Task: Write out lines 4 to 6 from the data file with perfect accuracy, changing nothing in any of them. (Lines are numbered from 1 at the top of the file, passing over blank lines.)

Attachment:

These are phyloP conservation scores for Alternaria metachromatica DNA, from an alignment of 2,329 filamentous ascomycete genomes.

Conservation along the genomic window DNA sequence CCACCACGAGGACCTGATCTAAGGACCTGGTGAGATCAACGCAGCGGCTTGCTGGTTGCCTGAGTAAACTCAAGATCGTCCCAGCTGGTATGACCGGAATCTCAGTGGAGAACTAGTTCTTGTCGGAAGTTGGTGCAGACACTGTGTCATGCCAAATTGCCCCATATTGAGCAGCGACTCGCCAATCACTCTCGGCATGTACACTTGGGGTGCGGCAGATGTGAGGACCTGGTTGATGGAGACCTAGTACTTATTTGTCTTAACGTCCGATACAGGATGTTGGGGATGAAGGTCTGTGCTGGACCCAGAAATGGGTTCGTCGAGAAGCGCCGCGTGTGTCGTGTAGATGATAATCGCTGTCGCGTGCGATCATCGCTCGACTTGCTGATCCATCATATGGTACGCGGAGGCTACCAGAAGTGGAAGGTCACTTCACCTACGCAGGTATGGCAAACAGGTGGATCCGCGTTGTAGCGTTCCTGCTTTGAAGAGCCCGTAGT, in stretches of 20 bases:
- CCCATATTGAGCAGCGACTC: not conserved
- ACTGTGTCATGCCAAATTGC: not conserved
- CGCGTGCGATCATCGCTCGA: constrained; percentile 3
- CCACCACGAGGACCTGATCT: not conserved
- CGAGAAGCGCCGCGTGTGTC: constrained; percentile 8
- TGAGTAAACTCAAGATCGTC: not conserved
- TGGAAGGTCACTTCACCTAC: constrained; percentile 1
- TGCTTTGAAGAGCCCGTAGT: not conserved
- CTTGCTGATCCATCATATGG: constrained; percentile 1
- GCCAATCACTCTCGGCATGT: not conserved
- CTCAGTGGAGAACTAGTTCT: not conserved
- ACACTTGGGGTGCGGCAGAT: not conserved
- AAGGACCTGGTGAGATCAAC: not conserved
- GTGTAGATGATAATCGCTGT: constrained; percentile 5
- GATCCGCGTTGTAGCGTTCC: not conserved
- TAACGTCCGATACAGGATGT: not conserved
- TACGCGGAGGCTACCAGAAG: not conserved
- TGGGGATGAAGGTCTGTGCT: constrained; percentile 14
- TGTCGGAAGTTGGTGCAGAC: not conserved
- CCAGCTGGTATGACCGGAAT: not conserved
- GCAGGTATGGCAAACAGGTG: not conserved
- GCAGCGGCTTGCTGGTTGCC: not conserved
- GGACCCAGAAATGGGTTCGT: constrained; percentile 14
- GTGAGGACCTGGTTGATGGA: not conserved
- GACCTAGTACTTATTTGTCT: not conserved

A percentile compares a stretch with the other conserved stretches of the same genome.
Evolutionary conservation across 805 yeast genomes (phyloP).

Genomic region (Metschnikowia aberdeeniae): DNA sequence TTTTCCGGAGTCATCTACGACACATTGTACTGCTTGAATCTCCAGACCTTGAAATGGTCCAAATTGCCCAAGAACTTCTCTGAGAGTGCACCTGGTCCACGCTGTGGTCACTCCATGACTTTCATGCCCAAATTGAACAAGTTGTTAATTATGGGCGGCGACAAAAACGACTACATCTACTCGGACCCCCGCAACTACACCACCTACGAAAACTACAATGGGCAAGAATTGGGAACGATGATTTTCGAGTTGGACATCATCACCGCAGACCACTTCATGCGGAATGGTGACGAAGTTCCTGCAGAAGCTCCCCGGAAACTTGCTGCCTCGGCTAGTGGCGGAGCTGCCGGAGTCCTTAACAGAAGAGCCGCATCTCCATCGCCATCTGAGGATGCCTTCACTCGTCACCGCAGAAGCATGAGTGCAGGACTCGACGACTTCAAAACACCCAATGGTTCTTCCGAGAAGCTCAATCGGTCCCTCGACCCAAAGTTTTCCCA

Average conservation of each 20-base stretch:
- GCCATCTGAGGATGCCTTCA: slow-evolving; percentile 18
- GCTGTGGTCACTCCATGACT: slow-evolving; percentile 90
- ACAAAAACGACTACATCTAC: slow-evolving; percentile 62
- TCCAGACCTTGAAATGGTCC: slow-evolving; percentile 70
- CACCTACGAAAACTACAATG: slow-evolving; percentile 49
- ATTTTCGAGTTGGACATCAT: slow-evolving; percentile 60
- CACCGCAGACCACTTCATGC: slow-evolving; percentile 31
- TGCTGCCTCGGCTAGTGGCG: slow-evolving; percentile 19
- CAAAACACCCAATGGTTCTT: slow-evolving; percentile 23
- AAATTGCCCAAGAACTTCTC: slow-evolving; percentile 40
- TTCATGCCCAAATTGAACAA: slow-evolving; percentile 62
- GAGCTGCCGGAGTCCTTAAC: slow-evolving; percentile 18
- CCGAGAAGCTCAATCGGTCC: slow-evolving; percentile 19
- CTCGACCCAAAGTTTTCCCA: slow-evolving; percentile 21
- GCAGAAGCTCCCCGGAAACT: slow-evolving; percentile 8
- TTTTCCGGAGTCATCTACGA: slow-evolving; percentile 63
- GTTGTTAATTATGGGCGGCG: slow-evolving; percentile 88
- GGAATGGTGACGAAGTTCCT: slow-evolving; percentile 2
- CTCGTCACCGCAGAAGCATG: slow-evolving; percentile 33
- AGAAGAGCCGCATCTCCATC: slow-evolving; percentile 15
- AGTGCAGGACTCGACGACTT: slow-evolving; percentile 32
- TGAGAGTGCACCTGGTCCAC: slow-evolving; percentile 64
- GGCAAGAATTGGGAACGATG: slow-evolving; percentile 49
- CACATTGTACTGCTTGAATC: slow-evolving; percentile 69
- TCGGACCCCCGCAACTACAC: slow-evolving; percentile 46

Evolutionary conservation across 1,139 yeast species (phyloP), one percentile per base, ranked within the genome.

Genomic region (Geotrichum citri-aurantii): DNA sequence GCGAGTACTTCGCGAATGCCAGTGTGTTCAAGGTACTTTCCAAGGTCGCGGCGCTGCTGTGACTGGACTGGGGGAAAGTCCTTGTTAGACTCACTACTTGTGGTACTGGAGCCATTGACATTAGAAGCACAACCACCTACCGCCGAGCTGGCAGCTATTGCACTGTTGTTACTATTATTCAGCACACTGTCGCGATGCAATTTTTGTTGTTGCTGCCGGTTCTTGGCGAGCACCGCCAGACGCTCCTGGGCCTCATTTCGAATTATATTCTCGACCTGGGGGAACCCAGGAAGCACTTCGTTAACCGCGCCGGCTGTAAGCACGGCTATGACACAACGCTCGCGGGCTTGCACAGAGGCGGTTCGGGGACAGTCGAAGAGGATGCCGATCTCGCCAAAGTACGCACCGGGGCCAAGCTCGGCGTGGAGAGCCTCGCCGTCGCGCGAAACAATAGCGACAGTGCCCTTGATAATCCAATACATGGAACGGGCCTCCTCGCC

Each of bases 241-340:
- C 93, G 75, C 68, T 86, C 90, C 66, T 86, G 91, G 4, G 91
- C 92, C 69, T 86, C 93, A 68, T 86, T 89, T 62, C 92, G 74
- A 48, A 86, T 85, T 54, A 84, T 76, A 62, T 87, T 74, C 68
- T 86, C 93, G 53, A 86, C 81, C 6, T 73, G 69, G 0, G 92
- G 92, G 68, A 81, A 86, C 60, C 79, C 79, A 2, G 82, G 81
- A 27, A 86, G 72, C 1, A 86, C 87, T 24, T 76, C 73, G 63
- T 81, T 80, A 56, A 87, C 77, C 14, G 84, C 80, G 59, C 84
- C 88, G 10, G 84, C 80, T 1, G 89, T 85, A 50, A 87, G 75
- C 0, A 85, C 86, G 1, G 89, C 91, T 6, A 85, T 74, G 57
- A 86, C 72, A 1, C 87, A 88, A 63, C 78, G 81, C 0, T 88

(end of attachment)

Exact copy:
- ACTGTGTCATGCCAAATTGC: not conserved
- CGCGTGCGATCATCGCTCGA: constrained; percentile 3
- CCACCACGAGGACCTGATCT: not conserved